Neuroimaging comparison of primary progressive apraxia of speech and progressive supranuclear palsy

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Abstract

Background and purpose

Primary progressive apraxia of speech, a motor speech disorder of planning and programming, is a tauopathy that has overlapping histological features with progressive supranuclear palsy. We aimed to compare, for the first time, atrophy patterns, as well as white matter tract degeneration, between these two syndromes.

Methods

Sixteen primary progressive apraxia of speech subjects were age- and gender-matched to 16 progressive supranuclear palsy subjects and 20 controls. All subjects were prospectively recruited, underwent neurological and speech evaluations and 3.0-Tesla magnetic resonance imaging. Grey and white matter atrophy was assessed using voxel-based morphometry and atlas-based parcellation, and white matter tract degeneration was assessed using diffusion tensor imaging.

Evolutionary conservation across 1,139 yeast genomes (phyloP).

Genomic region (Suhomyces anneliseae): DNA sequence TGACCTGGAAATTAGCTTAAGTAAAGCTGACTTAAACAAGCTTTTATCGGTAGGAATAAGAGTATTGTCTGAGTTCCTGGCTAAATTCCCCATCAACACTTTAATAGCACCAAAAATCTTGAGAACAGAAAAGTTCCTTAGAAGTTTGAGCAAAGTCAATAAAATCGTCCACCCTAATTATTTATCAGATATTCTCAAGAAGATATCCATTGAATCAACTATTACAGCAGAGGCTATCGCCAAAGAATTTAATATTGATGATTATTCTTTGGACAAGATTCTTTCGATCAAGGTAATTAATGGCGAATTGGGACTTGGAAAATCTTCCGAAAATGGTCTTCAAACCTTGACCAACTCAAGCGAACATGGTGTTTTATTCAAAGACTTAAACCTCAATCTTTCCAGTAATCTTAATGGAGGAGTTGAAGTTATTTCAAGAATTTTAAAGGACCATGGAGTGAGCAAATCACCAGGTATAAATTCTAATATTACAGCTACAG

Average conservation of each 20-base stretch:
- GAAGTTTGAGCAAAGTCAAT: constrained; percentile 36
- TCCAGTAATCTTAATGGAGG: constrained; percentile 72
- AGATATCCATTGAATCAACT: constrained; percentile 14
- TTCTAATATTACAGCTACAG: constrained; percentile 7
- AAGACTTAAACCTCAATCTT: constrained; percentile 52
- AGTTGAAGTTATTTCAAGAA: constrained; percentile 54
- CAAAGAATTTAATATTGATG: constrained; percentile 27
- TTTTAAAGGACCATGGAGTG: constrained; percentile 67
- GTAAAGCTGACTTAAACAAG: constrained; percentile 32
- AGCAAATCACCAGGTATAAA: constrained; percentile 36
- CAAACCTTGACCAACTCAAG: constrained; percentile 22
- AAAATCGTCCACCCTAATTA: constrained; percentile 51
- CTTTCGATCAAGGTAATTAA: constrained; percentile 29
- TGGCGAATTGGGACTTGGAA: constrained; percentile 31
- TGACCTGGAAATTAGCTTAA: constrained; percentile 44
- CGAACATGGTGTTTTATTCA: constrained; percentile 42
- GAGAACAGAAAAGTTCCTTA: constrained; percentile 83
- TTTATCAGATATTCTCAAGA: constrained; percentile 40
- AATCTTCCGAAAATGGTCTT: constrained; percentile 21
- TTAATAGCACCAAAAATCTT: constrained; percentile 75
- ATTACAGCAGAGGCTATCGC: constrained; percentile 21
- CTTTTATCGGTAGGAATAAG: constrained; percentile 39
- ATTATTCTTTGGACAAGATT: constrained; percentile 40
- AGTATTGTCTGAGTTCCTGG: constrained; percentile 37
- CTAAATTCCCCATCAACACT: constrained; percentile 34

Results

All progressive supranuclear palsy subjects had typical oculomotor/gait impairments, but none had speech apraxia. Both syndromes showed grey matter loss in supplementary motor area, white matter loss in posterior frontal lobes and degeneration of the body of the corpus callosum. Whilst lateral grey matter loss was focal, involving superior premotor cortex, in primary progressive apraxia of speech, loss was less focal extending into prefrontal cortex in progressive supranuclear palsy. Caudate volume loss and tract degeneration of superior cerebellar peduncles were also observed in progressive supranuclear palsy. Interestingly, area of the midbrain was reduced in both syndromes compared to controls, although this was greater in progressive supranuclear palsy.

Conclusions

Although neuroanatomical differences were identified between these distinctive clinical syndromes, substantial overlap was also observed, including midbrain atrophy, suggesting these two syndromes may have common pathophysiological underpinnings.

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